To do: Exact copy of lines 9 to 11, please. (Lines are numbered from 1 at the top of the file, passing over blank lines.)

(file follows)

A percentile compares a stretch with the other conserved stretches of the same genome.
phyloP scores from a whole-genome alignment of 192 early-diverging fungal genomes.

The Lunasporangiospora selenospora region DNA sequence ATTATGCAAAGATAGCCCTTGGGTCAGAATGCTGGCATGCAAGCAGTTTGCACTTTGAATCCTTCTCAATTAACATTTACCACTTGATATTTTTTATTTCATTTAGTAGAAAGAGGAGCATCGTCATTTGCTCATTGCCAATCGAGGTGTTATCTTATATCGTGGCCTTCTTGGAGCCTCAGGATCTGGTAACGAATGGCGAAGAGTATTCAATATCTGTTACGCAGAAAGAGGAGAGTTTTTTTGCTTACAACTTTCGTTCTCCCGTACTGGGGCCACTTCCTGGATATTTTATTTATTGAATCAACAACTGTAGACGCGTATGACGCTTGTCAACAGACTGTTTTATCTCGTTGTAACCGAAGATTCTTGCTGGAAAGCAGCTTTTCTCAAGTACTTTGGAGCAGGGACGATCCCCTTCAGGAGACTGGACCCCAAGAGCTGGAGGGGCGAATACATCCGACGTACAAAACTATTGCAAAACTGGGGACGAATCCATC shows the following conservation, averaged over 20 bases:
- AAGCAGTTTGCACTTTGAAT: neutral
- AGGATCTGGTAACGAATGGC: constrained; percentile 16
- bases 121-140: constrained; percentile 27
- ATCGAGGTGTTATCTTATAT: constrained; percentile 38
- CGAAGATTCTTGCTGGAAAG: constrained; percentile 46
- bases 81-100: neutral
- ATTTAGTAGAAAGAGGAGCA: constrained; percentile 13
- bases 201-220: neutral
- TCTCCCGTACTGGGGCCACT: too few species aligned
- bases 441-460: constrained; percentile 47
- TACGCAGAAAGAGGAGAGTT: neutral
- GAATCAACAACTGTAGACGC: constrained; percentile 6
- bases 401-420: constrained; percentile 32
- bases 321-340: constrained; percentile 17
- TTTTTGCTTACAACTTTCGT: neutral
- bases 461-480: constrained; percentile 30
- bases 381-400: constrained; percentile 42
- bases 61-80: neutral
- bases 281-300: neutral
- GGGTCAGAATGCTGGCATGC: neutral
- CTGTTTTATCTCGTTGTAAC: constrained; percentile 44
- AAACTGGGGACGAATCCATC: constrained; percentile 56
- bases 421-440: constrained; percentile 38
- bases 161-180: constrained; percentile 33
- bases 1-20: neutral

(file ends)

- bases 81-100: neutral
- ATTTAGTAGAAAGAGGAGCA: constrained; percentile 13
- bases 201-220: neutral